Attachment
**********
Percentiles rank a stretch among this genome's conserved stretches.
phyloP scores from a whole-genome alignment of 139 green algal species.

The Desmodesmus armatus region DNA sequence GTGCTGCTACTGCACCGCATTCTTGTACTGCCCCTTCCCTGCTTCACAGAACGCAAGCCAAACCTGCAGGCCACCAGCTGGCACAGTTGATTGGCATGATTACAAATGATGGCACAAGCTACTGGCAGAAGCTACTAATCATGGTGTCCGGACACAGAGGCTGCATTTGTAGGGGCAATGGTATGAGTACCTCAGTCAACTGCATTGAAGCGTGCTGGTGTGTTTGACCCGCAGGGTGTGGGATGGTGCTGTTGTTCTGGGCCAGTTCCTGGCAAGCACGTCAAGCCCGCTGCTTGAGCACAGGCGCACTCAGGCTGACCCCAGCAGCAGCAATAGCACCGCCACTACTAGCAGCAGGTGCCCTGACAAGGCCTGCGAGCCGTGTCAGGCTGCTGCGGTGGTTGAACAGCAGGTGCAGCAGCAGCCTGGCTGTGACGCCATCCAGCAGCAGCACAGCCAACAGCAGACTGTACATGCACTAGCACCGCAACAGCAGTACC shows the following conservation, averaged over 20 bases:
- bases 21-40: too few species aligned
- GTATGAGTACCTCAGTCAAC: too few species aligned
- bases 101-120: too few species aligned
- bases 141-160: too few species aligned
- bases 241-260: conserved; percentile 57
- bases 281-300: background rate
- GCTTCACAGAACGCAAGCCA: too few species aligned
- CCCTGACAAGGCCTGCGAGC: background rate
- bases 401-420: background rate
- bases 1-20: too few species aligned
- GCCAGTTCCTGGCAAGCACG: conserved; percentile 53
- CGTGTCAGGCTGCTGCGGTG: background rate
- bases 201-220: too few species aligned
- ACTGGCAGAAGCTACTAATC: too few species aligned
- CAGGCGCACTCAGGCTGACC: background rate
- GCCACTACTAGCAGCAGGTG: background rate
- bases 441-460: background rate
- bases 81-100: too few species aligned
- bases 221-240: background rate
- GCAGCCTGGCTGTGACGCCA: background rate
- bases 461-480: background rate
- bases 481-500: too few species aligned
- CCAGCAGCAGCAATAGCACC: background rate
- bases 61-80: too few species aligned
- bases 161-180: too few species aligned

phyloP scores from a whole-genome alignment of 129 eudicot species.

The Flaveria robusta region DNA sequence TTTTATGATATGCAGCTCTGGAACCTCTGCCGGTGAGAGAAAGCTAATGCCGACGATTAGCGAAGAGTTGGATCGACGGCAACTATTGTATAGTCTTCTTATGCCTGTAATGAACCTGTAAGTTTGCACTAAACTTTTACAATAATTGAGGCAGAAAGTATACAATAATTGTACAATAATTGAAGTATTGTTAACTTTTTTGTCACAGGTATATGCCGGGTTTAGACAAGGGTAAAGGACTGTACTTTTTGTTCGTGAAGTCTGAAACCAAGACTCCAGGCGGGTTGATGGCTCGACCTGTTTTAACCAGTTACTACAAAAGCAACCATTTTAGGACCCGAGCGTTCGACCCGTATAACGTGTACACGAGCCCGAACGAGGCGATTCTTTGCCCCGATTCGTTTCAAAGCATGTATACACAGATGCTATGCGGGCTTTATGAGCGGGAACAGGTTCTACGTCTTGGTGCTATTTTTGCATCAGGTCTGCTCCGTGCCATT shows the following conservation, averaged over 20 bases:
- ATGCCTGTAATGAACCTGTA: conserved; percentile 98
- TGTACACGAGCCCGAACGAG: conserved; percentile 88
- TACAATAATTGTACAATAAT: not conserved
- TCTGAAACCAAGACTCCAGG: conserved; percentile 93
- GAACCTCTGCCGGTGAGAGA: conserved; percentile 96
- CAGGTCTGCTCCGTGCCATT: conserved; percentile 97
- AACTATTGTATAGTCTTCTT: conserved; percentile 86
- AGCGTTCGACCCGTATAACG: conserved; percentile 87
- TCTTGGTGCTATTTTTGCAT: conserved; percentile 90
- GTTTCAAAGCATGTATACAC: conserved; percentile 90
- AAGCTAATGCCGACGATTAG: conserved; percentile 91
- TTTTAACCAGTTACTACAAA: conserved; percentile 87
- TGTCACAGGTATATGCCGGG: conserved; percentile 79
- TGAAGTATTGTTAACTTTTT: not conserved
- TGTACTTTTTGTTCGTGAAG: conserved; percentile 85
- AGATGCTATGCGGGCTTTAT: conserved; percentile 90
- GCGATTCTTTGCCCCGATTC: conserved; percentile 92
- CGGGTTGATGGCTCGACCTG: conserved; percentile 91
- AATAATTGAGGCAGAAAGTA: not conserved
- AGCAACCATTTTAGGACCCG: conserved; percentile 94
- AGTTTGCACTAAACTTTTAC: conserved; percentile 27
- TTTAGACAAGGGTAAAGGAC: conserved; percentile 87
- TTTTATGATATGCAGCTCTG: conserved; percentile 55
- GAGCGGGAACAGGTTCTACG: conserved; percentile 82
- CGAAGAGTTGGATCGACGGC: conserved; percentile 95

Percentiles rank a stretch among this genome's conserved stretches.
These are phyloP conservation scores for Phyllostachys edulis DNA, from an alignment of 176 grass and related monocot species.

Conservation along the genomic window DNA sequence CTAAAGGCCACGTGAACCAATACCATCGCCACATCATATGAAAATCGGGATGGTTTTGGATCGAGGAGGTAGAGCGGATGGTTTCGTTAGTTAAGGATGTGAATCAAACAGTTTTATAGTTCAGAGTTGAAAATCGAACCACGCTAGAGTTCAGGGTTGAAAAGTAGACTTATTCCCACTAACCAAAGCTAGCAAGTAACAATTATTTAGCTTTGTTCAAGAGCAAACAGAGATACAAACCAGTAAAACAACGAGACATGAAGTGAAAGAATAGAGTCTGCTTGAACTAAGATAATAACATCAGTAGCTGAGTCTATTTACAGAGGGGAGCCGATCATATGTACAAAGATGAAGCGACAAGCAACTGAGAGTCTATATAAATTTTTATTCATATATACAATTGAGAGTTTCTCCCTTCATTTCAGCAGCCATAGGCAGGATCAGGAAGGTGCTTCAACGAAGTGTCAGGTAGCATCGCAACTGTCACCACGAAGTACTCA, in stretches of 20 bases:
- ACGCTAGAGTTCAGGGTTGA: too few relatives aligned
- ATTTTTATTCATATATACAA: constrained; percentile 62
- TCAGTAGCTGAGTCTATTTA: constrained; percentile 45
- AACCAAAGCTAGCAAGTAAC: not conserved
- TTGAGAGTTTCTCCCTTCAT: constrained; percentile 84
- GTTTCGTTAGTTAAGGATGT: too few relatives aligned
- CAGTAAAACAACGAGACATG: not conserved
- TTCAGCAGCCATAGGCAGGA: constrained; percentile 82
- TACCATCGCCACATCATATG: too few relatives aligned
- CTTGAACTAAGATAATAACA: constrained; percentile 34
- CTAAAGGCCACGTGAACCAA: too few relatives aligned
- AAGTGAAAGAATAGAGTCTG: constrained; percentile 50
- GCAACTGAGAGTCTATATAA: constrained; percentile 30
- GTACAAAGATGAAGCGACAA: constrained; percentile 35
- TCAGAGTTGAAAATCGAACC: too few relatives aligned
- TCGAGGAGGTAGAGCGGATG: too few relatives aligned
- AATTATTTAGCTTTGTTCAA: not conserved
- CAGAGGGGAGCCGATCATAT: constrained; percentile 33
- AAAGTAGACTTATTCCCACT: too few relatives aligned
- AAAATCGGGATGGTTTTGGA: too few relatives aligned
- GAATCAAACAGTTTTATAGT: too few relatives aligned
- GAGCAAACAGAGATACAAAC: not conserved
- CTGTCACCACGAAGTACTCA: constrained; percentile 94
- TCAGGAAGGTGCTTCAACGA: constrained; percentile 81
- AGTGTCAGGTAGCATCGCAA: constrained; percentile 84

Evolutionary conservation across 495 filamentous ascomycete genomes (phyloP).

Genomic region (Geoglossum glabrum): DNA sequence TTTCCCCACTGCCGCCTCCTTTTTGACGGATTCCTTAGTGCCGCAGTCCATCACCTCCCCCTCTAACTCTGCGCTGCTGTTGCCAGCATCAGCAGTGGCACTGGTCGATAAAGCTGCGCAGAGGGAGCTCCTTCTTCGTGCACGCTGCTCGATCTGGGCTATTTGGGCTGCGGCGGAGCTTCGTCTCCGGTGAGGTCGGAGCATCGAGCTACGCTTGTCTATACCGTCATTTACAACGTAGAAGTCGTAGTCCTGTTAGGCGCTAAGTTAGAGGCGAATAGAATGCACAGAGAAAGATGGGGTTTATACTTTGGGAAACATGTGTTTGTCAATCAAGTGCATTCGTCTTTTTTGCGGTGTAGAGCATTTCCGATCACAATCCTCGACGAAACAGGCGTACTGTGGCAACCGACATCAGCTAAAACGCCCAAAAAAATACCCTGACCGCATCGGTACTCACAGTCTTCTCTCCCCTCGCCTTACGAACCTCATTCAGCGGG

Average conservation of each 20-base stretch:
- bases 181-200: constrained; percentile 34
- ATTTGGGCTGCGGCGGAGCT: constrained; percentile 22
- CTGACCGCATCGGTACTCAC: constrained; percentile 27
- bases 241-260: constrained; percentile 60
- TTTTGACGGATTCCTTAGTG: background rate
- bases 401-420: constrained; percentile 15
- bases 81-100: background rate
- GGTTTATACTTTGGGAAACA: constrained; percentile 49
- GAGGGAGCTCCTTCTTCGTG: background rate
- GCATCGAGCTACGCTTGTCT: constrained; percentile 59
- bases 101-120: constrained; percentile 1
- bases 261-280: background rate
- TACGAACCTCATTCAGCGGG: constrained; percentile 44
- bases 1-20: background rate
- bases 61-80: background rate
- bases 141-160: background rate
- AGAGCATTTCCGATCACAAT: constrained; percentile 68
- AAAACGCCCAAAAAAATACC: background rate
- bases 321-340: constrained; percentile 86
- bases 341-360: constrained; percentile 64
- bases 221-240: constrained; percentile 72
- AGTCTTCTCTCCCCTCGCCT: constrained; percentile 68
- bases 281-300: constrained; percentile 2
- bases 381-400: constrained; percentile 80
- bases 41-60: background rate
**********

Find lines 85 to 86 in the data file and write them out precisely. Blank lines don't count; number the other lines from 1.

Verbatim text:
Genomic region (Geoglossum glabrum): DNA sequence TTTCCCCACTGCCGCCTCCTTTTTGACGGATTCCTTAGTGCCGCAGTCCATCACCTCCCCCTCTAACTCTGCGCTGCTGTTGCCAGCATCAGCAGTGGCACTGGTCGATAAAGCTGCGCAGAGGGAGCTCCTTCTTCGTGCACGCTGCTCGATCTGGGCTATTTGGGCTGCGGCGGAGCTTCGTCTCCGGTGAGGTCGGAGCATCGAGCTACGCTTGTCTATACCGTCATTTACAACGTAGAAGTCGTAGTCCTGTTAGGCGCTAAGTTAGAGGCGAATAGAATGCACAGAGAAAGATGGGGTTTATACTTTGGGAAACATGTGTTTGTCAATCAAGTGCATTCGTCTTTTTTGCGGTGTAGAGCATTTCCGATCACAATCCTCGACGAAACAGGCGTACTGTGGCAACCGACATCAGCTAAAACGCCCAAAAAAATACCCTGACCGCATCGGTACTCACAGTCTTCTCTCCCCTCGCCTTACGAACCTCATTCAGCGGG

Average conservation of each 20-base stretch: